He said this kind of system steers patients away from the private market. He said lawmakers passed a law forbidding steering to auto repair shops and they should forbid steering through health care records.

Fasano said small- and some medium-sized doctor offices are leaving the state in droves. He said if one system controls the electronic medical records and surgical groups, they will control everything.

The minority leader said what is happening in New Haven County will happen throughout the state if Connecticut doesn’t move now.

“People should have a choice. If you don’t have a choice in your health care and you have one or two providers in this state, we have done a disservice to the state of Connecticut,” Fasano said,
In an earlier interview, Daniel Barchi, chief information officer for Yale New Haven Health System and the Yale School of Medicine, said none of the electronic medical record systems are good at sharing patient data between systems, as opposed to viewing records.

Looney said outside the chamber that there were complaints that not enough people had been involved in development of the bill. He countered that by listing the dozens of stakeholders that had been consulted throughout the process.

Both leaders praised Dina Berlyn, Looney’s counsel, and Jennifer Macierowski, Fasano’s counsel, both of whom worked on the health care legislation.

“To hear from some corners outside this chamber that there hasn’t been sufficient consultation to me reflects either a very poor memory or else absolute disingenuousness or a scurrilous effort to disguise what the true facts are,” Looney said.

He listed many of the changes:
Originally, facility fees would have been banned in a variety of outpatient services and capped for outpatient fees at $100. It now bans fees for evaluations and simple office visits in community-based physician offices where such fees traditionally were never charged.

The bill also now protects against multiple copays for facility fees. There will also be annual facility fee reports, such as where they were charged, the number of visits subject to these fees and the amounts paid by insurers.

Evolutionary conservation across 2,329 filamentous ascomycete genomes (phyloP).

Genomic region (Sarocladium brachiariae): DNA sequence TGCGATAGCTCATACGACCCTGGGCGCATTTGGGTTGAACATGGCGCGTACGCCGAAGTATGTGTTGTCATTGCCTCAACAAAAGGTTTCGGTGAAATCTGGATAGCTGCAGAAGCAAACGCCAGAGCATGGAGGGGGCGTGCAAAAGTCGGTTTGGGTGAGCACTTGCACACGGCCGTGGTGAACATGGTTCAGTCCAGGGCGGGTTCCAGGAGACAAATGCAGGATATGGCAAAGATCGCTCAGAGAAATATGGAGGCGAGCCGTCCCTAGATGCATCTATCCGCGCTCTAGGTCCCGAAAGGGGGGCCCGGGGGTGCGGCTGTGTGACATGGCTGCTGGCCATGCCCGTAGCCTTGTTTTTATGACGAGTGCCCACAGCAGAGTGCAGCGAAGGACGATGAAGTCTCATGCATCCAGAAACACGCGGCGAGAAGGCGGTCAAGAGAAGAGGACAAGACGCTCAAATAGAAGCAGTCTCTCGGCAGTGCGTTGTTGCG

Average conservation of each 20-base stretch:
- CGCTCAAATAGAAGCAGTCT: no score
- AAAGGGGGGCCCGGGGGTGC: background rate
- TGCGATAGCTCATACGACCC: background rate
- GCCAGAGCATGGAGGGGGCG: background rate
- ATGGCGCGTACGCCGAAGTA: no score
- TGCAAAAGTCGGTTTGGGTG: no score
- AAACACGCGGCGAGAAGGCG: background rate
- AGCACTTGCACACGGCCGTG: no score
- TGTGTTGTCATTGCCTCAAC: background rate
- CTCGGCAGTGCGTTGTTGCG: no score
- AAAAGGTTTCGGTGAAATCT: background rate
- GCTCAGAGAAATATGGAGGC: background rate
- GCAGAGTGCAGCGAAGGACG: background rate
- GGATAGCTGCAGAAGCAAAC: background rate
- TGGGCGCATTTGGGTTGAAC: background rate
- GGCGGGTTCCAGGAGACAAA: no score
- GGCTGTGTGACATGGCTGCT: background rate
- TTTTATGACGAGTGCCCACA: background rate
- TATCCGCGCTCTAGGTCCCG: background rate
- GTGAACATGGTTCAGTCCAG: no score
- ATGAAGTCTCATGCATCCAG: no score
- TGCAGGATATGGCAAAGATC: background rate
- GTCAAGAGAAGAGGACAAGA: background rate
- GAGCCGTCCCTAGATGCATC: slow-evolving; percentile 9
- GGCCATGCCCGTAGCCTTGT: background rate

The bill originally would have cost the University of Connecticut Health Center tens of millions of dollars. The loss of revenue is now less than $2 million, but it also saves the state the same amount, for a zero sum result.

Originally, it would have required that insurers reimburse independent physicians at the same rate as hospital-employed doctors, but the bill only addresses basic office visits and not until July 2016. Over the next year there will be a study of price disparities to determine the factors driving up costs.

Mandates against surprise billing have been limited.

Also, the bill allows insurers to offer tiered networks that incentivize value-based care to those who want do so, but it doesn’t mandate it.

On the Health Information Exchange, it does not require hospitals to invest in interfaces. It simply requires them to use the functions and software available within their system to help the exchange of patient records. They can’t block an exchange when it is possible.

Knowingly using electronic health record systemsto steer patients to affiliated providers would be an unfair trade practice.

There is an emphasis on transparency with insurers and hospitals reporting prices charged for the most common procedures.

Insurers can also ask hospitals within a network negotiate separately.

Looney said on hospital sales and acquistions, the bill augments the existing certificate of need process to look at “market consolidation and the likely impact of the sale on prices.”